Trumpism without racism?
Donald Trump finished second in Iowa; he retains a big lead in New Hampshire. Whatever else one can say about his once-unthinkable play for the GOP nomination for president, it has forced people to reassess our politics in startling, far-reaching ways.
In every horse-race campaign moment and every polling fluctuation, we looked for confirmation of what we thought we knew: Trump was a celebrity-powered novelty, a charlatan fated to exposure, a niche candidate for the hardest-right voters, or an enthusiasm of resurgent white nationalism.
None of these theories was entirely wrong, but none was remotely right enough.
It turns out, as Ross Douthat writes, that “blue-collar, Jacksonian, ‘who’s looking out for you?’ populism” has much wider appeal among the GOP primary electorate than “the litmus tests of the official right” do. Sam Trende suggests—and there is polling evidence to back this up—that Trump is being bolstered by the sort of “secular, blue-collar, often rural voters” who supported Ross Perot in the 90s. Progressive writers, too, are starting to point out that Trump’s popularity owes something, and perhaps a great deal, to the loose political attachments and long-term economic distress of the white working class.
There is, however, the problem of Trump’s truly astonishing xenophobia. “I've been waiting for a Republican candidate to say that the trade deals and legal frameworks that drive globalism have been bad deals for America's workers,” writes Michael Brendan Dougherty, in a column provocatively titled “For Trumpism, Against Donald Trump”:
I've been waiting for a candidate who would question the elite consensus on mass immigration, not tweak it. And I've been waiting for a candidate to deliver a shock to the conservative movement and the Republican Party, something that would force them to reconnect to the actual material interests of their voters, to make them realize that the market was made for man, and not man for the market.
Unfortunately, Dougherty notes, the candidate doing these things is Trump, who uses “the crutches of noxious racism and populism” to support them.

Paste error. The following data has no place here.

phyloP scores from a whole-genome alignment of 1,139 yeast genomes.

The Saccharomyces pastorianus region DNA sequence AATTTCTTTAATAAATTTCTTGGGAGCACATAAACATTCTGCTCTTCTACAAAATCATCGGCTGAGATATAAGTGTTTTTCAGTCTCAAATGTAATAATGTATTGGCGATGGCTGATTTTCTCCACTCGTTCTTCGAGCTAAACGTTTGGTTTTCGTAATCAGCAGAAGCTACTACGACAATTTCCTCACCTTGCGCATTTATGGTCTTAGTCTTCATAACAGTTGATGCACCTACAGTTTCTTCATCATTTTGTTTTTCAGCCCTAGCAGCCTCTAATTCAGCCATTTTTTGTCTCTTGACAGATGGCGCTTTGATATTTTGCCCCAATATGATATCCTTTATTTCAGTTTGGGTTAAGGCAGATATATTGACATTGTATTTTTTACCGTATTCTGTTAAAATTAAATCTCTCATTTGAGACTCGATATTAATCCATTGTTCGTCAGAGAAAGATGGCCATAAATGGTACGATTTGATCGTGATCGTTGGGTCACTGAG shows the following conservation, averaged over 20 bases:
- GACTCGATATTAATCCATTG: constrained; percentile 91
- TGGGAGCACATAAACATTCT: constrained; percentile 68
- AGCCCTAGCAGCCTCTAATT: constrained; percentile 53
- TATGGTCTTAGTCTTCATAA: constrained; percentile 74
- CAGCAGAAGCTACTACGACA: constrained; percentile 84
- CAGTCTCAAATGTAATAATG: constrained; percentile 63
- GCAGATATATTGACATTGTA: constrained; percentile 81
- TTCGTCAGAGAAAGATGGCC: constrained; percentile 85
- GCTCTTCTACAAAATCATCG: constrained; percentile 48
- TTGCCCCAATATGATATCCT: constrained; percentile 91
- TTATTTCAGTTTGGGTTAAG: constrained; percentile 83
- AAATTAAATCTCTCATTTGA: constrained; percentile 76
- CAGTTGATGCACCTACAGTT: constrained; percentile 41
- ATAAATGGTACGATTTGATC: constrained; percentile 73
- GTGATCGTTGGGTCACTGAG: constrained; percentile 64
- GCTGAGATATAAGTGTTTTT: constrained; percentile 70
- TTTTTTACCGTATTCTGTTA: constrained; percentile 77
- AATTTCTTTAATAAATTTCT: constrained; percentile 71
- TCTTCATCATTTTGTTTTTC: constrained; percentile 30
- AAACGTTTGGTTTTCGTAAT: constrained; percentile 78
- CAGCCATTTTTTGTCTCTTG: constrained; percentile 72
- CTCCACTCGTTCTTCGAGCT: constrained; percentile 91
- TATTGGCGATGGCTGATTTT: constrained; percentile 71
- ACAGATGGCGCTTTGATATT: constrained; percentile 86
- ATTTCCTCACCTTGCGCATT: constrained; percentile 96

There is in these sometimes anxious reassessments of Trump’s campaign the growing sense that it is a Freudian return of the repressed, punishing the American political system for its embrace of trade deals, foreign military adventures, de-unionization, and supposedly wage-lowering mass immigration. Might there not be a better way to answer those failings, these conservative commentators ask—might a “nationalist” or “populist” reorientation of the GOP be possible—without the racist bluster of Trump himself?
That’s a good question.
Something subtle and remarkable has happened in American politics—and, it seems, in democracies across the developed world. The big arguments over what the state owes the people, in terms of services and public welfare, have been somewhat eclipsed. Now the focus is on who counts as people in the first place.
This question is up front and explicit in the rise of European parties that support the welfare state but fight to exclude ethnic and religious “others” from its benefits. Trump, with his stirring endorsement of nationalist trade policies and retirement programs alongside his coruscating attacks on immigrants and Muslims, fits this mold better than any major American politician to date. Trump makes it reasonably clear who the populace addressed by his populism is, the nation addressed by his nationalism. It’s white people.
The problem for Douthat, Dougherty, and everyone else on the right who wants to give Trump’s economic populism its due is that it is not at all clear what’s left when you simply junk the racism. There have been populist and nationalist movements in America before, after all, and they have always ended up deeply entwined with racial, ethnic, or religious exclusions. Try as we might to claim a position that is neither bigoted nor purely cosmopolitan, we can’t avoid the task of deciding just whose “material interests” should be respected.
Should the law protect American children with undocumented parents? Disenfranchised ex-felons? Somali Muslim factory workers? If you want populism without Trump’s definition of the populace, you need to propose another one.
The Republican Party—and the Democrats too, for that matter—could stand to learn from Trump’s appeal. But what, exactly, they learn is everything.